• WanderingCanadians says:

      It is too bad that the petroglyphs site was still closed when we visited as it would have been neat to see all the various Indigenous rock carvings. Given that they set up a whole building around them, I would assume that they must be pretty impressive. I’m glad the park offers other activities and attractions though so at least it was still worth the visit. McGinnis Lake was easily one of the highlights of the park. I’m glad it’s being preserved too as it’s really quite unique and beautiful.

  4. coloradochelsea says:

    Oh no! I can’t believe they’d closed the petroglyph site. At least there were some other things to do so your visit wasn’t totally wasted. It looks like a pretty hike through the forest, and I loved learning about the lake. I have never heard of a meromictic lake before.

    • WanderingCanadians says:

      We knew beforehand that the Petroglyph Site was closed, but went anyway to check out the trails and other attractions in the park. McGinnis Lake is pretty spectacular and I guess that it explains why it looks the way that it does. I’ve never heard of a meromictic lake before either, so it was neat to learn something new.

  5. Ab says:

    What a beautiful day and visit you had at Petroglyphs Provincial Park! I was there over a decade ago and admittedly, I don’t remember exploring it to the same degree of thoroughness that you and K did. The trails and lookout points and that water look so calming and inviting!

    I seem to recall there was an indoor visitor area but I imagine it was closed during the pandemic.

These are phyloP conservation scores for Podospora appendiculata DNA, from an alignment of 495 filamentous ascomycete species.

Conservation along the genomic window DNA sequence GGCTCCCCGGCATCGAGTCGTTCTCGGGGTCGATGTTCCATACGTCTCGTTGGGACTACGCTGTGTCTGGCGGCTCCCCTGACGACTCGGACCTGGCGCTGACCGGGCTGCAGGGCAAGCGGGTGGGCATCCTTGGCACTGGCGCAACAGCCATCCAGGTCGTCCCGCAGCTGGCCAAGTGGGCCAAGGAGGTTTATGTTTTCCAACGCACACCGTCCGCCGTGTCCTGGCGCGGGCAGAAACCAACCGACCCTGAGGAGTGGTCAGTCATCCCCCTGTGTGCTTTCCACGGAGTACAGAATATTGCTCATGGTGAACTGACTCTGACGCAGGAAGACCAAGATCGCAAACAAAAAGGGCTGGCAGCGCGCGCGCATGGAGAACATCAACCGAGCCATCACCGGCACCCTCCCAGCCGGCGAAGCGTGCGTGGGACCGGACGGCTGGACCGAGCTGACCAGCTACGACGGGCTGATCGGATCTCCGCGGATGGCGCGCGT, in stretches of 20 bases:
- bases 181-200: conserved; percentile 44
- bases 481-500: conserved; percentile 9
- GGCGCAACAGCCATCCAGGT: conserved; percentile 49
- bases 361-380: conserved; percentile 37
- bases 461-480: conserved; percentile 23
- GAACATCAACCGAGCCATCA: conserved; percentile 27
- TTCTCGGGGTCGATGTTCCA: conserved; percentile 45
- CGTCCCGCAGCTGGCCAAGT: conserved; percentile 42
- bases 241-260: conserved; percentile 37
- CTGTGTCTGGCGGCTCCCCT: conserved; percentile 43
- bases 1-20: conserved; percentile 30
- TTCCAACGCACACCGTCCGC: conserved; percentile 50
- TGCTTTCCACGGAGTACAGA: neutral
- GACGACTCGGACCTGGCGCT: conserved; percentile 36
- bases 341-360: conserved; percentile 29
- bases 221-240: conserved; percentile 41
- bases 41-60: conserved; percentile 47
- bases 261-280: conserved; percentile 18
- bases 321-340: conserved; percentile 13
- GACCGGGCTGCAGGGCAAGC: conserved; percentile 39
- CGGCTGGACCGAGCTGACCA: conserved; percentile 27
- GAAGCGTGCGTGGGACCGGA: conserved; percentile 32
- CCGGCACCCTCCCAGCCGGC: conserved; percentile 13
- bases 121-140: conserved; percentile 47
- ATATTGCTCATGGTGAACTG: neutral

Another park crest checked off the list!

      • WanderingCanadians says:

        Even though the Petroglyphs Site was closed, we still had a nice time hiking the trails and checking out the overlook of McGinnis Lake. Good thing it’s not too far from the cabin so we can always return next summer (assuming we’re not in another lockdown that is). And yes, another park crossed off the list and badge added to the collection!

      • Ab says:

        It looked like a wonderful outing. It’s relatively close to Toronto so I’ll have to check it out one of these days!

  6. John says:

    I’m sorry that the petroglyph area was closed. I hope that people weren’t doing bad things there. The forest looks so peaceful, a great place for a long hike! The lake is fascinating. 😨😱

    • WanderingCanadians says:

      The Petroglyph Site was still closed due to COVID. We visited early in the summer right when Ontario was starting to come out of lockdown, so not all businesses and activities were fully open then. Even though the site was closed, we still had a lovely time exploring the trails. McGinnis Lake was easily one of the highlights.

    • WanderingCanadians says:

      It was definitely well worth the visit even though the Petroglyphs Site was closed. It’s always fun to explore a new park. There were plenty of hiking trails and nice viewpoints to keep us busy.